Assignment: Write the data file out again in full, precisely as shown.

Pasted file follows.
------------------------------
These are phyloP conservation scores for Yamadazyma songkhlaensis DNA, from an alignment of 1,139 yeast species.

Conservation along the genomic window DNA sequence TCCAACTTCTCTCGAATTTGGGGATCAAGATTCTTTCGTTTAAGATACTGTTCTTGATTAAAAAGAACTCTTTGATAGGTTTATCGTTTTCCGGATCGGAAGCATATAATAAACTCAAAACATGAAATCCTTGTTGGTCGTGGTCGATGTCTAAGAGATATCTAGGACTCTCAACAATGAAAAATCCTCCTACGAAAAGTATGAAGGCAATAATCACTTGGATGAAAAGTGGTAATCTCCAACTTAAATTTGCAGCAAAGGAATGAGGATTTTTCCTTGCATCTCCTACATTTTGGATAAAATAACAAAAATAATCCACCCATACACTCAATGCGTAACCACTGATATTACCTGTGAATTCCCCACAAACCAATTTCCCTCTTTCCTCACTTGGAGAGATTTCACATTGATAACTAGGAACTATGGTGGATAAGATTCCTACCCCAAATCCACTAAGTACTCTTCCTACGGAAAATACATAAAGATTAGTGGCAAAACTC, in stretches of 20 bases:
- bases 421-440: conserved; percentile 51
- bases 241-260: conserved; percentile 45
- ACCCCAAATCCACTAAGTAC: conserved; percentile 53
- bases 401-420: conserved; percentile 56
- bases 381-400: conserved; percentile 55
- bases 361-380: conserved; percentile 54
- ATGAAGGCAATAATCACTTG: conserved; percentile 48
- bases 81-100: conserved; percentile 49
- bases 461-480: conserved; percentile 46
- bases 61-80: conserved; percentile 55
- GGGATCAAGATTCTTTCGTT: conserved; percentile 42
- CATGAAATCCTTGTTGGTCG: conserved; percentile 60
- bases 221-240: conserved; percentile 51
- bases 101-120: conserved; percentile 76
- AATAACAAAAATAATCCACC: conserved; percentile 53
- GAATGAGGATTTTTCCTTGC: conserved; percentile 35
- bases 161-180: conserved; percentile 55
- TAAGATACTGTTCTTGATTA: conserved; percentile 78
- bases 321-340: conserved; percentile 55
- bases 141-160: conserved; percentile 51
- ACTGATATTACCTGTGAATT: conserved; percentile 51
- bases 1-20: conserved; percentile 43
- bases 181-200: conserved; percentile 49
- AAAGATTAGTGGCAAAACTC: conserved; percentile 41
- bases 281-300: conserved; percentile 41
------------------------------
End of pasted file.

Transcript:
These are phyloP conservation scores for Yamadazyma songkhlaensis DNA, from an alignment of 1,139 yeast species.

Conservation along the genomic window DNA sequence TCCAACTTCTCTCGAATTTGGGGATCAAGATTCTTTCGTTTAAGATACTGTTCTTGATTAAAAAGAACTCTTTGATAGGTTTATCGTTTTCCGGATCGGAAGCATATAATAAACTCAAAACATGAAATCCTTGTTGGTCGTGGTCGATGTCTAAGAGATATCTAGGACTCTCAACAATGAAAAATCCTCCTACGAAAAGTATGAAGGCAATAATCACTTGGATGAAAAGTGGTAATCTCCAACTTAAATTTGCAGCAAAGGAATGAGGATTTTTCCTTGCATCTCCTACATTTTGGATAAAATAACAAAAATAATCCACCCATACACTCAATGCGTAACCACTGATATTACCTGTGAATTCCCCACAAACCAATTTCCCTCTTTCCTCACTTGGAGAGATTTCACATTGATAACTAGGAACTATGGTGGATAAGATTCCTACCCCAAATCCACTAAGTACTCTTCCTACGGAAAATACATAAAGATTAGTGGCAAAACTC, in stretches of 20 bases:
- bases 421-440: conserved; percentile 51
- bases 241-260: conserved; percentile 45
- ACCCCAAATCCACTAAGTAC: conserved; percentile 53
- bases 401-420: conserved; percentile 56
- bases 381-400: conserved; percentile 55
- bases 361-380: conserved; percentile 54
- ATGAAGGCAATAATCACTTG: conserved; percentile 48
- bases 81-100: conserved; percentile 49
- bases 461-480: conserved; percentile 46
- bases 61-80: conserved; percentile 55
- GGGATCAAGATTCTTTCGTT: conserved; percentile 42
- CATGAAATCCTTGTTGGTCG: conserved; percentile 60
- bases 221-240: conserved; percentile 51
- bases 101-120: conserved; percentile 76
- AATAACAAAAATAATCCACC: conserved; percentile 53
- GAATGAGGATTTTTCCTTGC: conserved; percentile 35
- bases 161-180: conserved; percentile 55
- TAAGATACTGTTCTTGATTA: conserved; percentile 78
- bases 321-340: conserved; percentile 55
- bases 141-160: conserved; percentile 51
- ACTGATATTACCTGTGAATT: conserved; percentile 51
- bases 1-20: conserved; percentile 43
- bases 181-200: conserved; percentile 49
- AAAGATTAGTGGCAAAACTC: conserved; percentile 41
- bases 281-300: conserved; percentile 41